versión impresa ISSN 0185-3325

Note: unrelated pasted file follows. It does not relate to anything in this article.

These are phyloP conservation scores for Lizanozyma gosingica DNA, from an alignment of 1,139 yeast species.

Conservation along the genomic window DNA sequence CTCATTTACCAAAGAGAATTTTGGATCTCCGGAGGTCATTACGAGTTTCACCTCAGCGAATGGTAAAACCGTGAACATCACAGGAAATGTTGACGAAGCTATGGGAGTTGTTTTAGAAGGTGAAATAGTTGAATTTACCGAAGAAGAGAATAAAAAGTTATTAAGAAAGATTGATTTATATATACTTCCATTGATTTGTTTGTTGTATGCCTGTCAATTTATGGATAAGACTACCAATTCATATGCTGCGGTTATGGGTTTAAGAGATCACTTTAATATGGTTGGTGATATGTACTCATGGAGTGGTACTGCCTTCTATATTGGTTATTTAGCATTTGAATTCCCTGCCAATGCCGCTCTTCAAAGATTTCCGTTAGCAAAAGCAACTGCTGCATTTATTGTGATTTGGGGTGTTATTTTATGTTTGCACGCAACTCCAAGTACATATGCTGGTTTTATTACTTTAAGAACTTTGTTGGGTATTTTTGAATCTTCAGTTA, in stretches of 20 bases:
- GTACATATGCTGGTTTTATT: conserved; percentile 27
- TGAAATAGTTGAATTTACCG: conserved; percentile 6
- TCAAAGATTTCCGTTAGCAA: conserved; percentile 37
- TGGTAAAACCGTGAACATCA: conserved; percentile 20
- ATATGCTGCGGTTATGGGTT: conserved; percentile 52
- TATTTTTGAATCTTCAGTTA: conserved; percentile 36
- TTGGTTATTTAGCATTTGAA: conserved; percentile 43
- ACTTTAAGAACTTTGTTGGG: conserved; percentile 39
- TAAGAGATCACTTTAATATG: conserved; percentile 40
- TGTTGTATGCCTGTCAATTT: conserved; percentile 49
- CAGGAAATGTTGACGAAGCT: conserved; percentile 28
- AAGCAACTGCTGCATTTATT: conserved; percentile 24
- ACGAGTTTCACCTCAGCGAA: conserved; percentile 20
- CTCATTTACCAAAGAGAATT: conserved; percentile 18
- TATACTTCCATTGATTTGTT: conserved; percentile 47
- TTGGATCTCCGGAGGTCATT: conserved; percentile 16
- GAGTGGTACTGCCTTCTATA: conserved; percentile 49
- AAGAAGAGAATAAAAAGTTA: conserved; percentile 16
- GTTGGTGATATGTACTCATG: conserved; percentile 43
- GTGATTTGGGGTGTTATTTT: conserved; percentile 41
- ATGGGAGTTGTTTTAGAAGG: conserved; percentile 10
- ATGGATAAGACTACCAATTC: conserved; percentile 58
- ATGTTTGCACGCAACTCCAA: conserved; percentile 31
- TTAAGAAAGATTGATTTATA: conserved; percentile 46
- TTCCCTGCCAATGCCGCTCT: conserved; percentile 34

LARA-MUNOZ, María del Carmen et al. Cost effectiveness study of schizophrenia a management in Mexico. Salud Ment [online]. 2010, vol.33, n.3, pp. 211-218. ISSN 0185-3325.